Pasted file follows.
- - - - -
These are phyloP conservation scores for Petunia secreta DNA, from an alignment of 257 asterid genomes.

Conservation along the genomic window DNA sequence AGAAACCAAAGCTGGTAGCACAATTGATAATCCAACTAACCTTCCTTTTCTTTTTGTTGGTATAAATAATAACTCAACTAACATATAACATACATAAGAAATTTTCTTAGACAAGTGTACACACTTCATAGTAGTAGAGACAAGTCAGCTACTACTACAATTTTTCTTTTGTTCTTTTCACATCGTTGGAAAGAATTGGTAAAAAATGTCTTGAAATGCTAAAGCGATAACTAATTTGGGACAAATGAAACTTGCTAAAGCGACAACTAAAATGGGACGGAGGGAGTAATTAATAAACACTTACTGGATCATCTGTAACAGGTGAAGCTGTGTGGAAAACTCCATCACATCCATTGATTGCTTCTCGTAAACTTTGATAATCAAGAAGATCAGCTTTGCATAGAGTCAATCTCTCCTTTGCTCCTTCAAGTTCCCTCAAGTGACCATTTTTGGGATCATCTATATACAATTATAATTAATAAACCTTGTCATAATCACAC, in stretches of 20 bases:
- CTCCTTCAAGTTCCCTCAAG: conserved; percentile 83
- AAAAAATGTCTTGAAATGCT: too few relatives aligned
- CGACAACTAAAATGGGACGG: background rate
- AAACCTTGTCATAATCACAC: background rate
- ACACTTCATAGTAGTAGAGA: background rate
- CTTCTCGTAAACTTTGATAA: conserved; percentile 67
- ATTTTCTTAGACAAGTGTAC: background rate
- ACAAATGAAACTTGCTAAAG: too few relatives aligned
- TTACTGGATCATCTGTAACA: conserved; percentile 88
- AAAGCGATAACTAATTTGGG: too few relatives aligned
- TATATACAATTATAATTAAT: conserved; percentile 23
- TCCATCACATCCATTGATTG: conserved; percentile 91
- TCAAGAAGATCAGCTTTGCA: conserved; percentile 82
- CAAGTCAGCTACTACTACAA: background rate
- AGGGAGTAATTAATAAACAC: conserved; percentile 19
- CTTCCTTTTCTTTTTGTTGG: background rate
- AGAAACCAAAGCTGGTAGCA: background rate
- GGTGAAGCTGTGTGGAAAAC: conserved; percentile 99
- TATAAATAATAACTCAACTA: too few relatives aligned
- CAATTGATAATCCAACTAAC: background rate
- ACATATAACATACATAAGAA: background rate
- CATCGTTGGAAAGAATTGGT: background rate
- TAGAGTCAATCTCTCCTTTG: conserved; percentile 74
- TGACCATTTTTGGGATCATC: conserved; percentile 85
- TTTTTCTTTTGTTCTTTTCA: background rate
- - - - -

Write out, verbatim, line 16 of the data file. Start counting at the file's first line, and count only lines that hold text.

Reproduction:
- CAAGTCAGCTACTACTACAA: background rate